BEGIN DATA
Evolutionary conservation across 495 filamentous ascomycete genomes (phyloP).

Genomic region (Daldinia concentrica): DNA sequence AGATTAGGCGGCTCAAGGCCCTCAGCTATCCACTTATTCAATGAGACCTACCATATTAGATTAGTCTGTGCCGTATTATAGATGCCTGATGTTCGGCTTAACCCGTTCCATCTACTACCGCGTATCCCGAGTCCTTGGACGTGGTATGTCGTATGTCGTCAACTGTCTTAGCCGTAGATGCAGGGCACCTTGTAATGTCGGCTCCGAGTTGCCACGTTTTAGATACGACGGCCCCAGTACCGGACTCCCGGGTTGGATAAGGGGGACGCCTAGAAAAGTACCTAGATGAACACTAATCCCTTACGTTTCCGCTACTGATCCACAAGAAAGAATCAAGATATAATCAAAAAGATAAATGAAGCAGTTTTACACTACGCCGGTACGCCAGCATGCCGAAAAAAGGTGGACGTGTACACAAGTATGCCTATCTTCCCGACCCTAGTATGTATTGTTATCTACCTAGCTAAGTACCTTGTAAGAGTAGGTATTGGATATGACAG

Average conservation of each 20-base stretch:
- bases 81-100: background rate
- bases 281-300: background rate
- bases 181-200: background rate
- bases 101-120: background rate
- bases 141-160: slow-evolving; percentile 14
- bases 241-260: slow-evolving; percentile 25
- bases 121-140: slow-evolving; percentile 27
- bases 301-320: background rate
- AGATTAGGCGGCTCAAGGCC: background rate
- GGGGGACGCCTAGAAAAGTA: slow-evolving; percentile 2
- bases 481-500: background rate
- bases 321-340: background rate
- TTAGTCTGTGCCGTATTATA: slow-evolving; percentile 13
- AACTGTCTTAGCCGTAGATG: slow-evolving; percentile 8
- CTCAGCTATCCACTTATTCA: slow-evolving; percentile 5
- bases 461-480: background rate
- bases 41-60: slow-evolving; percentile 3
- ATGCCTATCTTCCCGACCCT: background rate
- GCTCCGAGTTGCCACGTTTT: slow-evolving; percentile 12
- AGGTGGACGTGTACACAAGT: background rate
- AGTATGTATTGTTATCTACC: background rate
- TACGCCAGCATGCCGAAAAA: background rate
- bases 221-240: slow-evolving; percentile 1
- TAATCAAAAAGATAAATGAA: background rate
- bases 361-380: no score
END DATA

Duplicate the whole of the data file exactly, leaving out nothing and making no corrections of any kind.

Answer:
Evolutionary conservation across 495 filamentous ascomycete genomes (phyloP).

Genomic region (Daldinia concentrica): DNA sequence AGATTAGGCGGCTCAAGGCCCTCAGCTATCCACTTATTCAATGAGACCTACCATATTAGATTAGTCTGTGCCGTATTATAGATGCCTGATGTTCGGCTTAACCCGTTCCATCTACTACCGCGTATCCCGAGTCCTTGGACGTGGTATGTCGTATGTCGTCAACTGTCTTAGCCGTAGATGCAGGGCACCTTGTAATGTCGGCTCCGAGTTGCCACGTTTTAGATACGACGGCCCCAGTACCGGACTCCCGGGTTGGATAAGGGGGACGCCTAGAAAAGTACCTAGATGAACACTAATCCCTTACGTTTCCGCTACTGATCCACAAGAAAGAATCAAGATATAATCAAAAAGATAAATGAAGCAGTTTTACACTACGCCGGTACGCCAGCATGCCGAAAAAAGGTGGACGTGTACACAAGTATGCCTATCTTCCCGACCCTAGTATGTATTGTTATCTACCTAGCTAAGTACCTTGTAAGAGTAGGTATTGGATATGACAG

Average conservation of each 20-base stretch:
- bases 81-100: background rate
- bases 281-300: background rate
- bases 181-200: background rate
- bases 101-120: background rate
- bases 141-160: slow-evolving; percentile 14
- bases 241-260: slow-evolving; percentile 25
- bases 121-140: slow-evolving; percentile 27
- bases 301-320: background rate
- AGATTAGGCGGCTCAAGGCC: background rate
- GGGGGACGCCTAGAAAAGTA: slow-evolving; percentile 2
- bases 481-500: background rate
- bases 321-340: background rate
- TTAGTCTGTGCCGTATTATA: slow-evolving; percentile 13
- AACTGTCTTAGCCGTAGATG: slow-evolving; percentile 8
- CTCAGCTATCCACTTATTCA: slow-evolving; percentile 5
- bases 461-480: background rate
- bases 41-60: slow-evolving; percentile 3
- ATGCCTATCTTCCCGACCCT: background rate
- GCTCCGAGTTGCCACGTTTT: slow-evolving; percentile 12
- AGGTGGACGTGTACACAAGT: background rate
- AGTATGTATTGTTATCTACC: background rate
- TACGCCAGCATGCCGAAAAA: background rate
- bases 221-240: slow-evolving; percentile 1
- TAATCAAAAAGATAAATGAA: background rate
- bases 361-380: no score